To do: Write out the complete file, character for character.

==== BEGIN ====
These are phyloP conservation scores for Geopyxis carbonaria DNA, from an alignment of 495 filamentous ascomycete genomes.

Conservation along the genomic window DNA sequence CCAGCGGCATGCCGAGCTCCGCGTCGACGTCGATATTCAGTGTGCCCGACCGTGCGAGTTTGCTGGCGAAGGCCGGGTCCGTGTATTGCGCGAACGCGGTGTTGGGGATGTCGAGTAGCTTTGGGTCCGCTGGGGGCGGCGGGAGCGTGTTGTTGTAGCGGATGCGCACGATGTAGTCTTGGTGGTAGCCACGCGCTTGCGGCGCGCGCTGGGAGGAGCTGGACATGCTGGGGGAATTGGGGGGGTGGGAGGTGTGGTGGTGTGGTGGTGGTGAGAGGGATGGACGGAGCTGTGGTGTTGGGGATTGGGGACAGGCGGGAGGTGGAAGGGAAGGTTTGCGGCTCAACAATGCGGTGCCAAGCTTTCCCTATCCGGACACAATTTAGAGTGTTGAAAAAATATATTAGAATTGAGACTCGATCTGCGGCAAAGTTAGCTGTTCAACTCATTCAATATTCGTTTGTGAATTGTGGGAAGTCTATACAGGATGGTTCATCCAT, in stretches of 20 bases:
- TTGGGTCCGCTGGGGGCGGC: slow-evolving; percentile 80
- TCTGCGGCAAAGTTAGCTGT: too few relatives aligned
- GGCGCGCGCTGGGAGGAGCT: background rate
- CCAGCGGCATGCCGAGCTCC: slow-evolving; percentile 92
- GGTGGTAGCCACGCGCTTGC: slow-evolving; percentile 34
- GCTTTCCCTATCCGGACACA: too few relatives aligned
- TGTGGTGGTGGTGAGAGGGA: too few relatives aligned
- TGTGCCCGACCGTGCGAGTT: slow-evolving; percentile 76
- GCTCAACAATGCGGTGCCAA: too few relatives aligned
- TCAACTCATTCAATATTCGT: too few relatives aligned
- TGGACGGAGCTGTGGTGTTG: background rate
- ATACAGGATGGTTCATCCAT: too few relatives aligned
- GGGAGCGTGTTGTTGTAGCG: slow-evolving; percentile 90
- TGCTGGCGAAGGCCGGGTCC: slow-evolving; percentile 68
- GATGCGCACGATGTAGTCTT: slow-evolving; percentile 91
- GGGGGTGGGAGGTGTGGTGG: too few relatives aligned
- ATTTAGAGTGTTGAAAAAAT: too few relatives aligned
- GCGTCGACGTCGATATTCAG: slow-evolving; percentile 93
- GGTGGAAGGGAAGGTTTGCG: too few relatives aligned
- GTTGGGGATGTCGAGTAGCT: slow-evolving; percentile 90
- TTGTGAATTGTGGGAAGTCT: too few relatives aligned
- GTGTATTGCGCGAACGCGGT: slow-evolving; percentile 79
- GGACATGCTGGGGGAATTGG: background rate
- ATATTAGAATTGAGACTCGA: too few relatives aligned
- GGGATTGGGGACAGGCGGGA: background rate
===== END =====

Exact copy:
These are phyloP conservation scores for Geopyxis carbonaria DNA, from an alignment of 495 filamentous ascomycete genomes.

Conservation along the genomic window DNA sequence CCAGCGGCATGCCGAGCTCCGCGTCGACGTCGATATTCAGTGTGCCCGACCGTGCGAGTTTGCTGGCGAAGGCCGGGTCCGTGTATTGCGCGAACGCGGTGTTGGGGATGTCGAGTAGCTTTGGGTCCGCTGGGGGCGGCGGGAGCGTGTTGTTGTAGCGGATGCGCACGATGTAGTCTTGGTGGTAGCCACGCGCTTGCGGCGCGCGCTGGGAGGAGCTGGACATGCTGGGGGAATTGGGGGGGTGGGAGGTGTGGTGGTGTGGTGGTGGTGAGAGGGATGGACGGAGCTGTGGTGTTGGGGATTGGGGACAGGCGGGAGGTGGAAGGGAAGGTTTGCGGCTCAACAATGCGGTGCCAAGCTTTCCCTATCCGGACACAATTTAGAGTGTTGAAAAAATATATTAGAATTGAGACTCGATCTGCGGCAAAGTTAGCTGTTCAACTCATTCAATATTCGTTTGTGAATTGTGGGAAGTCTATACAGGATGGTTCATCCAT, in stretches of 20 bases:
- TTGGGTCCGCTGGGGGCGGC: slow-evolving; percentile 80
- TCTGCGGCAAAGTTAGCTGT: too few relatives aligned
- GGCGCGCGCTGGGAGGAGCT: background rate
- CCAGCGGCATGCCGAGCTCC: slow-evolving; percentile 92
- GGTGGTAGCCACGCGCTTGC: slow-evolving; percentile 34
- GCTTTCCCTATCCGGACACA: too few relatives aligned
- TGTGGTGGTGGTGAGAGGGA: too few relatives aligned
- TGTGCCCGACCGTGCGAGTT: slow-evolving; percentile 76
- GCTCAACAATGCGGTGCCAA: too few relatives aligned
- TCAACTCATTCAATATTCGT: too few relatives aligned
- TGGACGGAGCTGTGGTGTTG: background rate
- ATACAGGATGGTTCATCCAT: too few relatives aligned
- GGGAGCGTGTTGTTGTAGCG: slow-evolving; percentile 90
- TGCTGGCGAAGGCCGGGTCC: slow-evolving; percentile 68
- GATGCGCACGATGTAGTCTT: slow-evolving; percentile 91
- GGGGGTGGGAGGTGTGGTGG: too few relatives aligned
- ATTTAGAGTGTTGAAAAAAT: too few relatives aligned
- GCGTCGACGTCGATATTCAG: slow-evolving; percentile 93
- GGTGGAAGGGAAGGTTTGCG: too few relatives aligned
- GTTGGGGATGTCGAGTAGCT: slow-evolving; percentile 90
- TTGTGAATTGTGGGAAGTCT: too few relatives aligned
- GTGTATTGCGCGAACGCGGT: slow-evolving; percentile 79
- GGACATGCTGGGGGAATTGG: background rate
- ATATTAGAATTGAGACTCGA: too few relatives aligned
- GGGATTGGGGACAGGCGGGA: background rate